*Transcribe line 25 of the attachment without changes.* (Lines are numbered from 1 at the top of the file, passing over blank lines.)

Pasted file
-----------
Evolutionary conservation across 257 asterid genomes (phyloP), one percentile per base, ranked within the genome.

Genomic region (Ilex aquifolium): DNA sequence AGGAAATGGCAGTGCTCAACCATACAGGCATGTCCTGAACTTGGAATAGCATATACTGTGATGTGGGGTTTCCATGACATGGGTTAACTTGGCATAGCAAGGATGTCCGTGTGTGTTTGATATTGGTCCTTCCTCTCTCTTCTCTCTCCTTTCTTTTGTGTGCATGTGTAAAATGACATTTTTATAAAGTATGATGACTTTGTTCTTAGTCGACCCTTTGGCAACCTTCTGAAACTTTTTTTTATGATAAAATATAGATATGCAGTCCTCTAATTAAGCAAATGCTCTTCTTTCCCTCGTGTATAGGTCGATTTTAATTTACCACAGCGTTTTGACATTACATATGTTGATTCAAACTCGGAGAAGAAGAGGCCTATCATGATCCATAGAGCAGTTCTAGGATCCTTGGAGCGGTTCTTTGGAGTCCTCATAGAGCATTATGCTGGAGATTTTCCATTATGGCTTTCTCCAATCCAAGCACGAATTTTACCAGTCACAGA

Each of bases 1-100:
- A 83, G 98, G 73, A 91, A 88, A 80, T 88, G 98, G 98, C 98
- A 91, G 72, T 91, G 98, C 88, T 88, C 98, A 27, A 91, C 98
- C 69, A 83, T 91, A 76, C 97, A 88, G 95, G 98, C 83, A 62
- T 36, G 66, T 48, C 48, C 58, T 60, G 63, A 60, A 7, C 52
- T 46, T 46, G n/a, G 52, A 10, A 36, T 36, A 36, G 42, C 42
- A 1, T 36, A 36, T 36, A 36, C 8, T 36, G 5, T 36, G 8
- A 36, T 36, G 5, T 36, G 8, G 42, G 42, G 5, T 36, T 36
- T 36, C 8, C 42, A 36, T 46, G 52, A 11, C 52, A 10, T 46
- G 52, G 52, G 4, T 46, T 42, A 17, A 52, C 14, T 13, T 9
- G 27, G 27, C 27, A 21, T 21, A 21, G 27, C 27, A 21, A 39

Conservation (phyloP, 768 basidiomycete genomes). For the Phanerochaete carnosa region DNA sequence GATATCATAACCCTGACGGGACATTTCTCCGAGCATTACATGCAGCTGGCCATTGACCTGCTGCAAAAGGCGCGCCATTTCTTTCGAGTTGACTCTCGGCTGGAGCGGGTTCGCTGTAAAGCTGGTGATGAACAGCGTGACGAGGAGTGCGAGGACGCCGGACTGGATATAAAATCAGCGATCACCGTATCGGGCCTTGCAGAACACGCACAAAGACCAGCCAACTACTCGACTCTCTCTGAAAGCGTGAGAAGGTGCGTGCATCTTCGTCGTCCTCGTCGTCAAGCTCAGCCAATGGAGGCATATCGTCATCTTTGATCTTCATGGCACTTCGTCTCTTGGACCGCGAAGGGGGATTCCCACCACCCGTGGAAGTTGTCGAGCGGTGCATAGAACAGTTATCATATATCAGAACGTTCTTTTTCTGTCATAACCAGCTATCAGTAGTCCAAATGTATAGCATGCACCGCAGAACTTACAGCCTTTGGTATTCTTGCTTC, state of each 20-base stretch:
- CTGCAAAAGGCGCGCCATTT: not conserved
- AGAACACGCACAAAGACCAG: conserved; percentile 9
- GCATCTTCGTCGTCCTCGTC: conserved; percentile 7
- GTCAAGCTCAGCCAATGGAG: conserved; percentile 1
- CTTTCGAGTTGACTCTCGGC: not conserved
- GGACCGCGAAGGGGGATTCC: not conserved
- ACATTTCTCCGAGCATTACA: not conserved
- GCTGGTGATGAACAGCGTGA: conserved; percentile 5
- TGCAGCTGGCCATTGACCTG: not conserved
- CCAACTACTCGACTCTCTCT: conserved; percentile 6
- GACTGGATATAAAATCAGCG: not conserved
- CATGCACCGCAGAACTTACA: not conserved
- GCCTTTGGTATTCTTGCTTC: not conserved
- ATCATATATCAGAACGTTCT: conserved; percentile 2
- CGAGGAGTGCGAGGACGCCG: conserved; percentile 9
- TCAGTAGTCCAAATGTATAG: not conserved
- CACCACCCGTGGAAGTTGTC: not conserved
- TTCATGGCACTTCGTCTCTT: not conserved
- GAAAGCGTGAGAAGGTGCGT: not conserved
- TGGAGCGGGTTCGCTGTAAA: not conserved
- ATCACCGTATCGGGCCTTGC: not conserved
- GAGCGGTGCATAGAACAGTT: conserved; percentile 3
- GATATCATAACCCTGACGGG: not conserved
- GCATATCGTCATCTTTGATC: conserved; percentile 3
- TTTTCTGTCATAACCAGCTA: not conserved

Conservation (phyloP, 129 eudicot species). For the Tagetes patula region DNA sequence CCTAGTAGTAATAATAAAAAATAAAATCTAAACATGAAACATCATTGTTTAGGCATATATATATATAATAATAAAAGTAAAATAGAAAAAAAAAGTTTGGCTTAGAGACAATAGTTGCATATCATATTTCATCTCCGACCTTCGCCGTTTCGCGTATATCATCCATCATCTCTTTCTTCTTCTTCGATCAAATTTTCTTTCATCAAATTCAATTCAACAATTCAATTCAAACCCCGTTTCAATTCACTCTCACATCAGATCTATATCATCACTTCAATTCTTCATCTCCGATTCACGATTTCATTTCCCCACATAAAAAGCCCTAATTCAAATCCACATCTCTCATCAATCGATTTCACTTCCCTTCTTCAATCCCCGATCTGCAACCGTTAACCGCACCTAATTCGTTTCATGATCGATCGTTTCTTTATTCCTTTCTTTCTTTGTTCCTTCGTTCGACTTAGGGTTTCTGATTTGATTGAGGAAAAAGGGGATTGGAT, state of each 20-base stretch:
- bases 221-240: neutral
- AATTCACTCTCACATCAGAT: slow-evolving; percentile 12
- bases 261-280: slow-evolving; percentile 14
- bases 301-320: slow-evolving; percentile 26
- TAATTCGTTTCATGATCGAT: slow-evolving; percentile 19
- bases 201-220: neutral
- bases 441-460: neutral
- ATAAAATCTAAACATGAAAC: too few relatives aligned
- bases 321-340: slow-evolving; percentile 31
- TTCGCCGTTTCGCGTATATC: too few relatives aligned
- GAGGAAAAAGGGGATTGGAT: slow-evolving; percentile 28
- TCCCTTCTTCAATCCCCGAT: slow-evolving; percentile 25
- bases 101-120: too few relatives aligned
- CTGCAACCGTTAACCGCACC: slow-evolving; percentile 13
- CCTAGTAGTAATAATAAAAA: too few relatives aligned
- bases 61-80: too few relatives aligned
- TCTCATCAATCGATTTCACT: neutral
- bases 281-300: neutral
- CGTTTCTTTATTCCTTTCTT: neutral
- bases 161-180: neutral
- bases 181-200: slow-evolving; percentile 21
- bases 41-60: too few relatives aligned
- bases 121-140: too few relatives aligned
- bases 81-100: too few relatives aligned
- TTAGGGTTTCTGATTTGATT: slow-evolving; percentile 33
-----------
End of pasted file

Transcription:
- GACTGGATATAAAATCAGCG: not conserved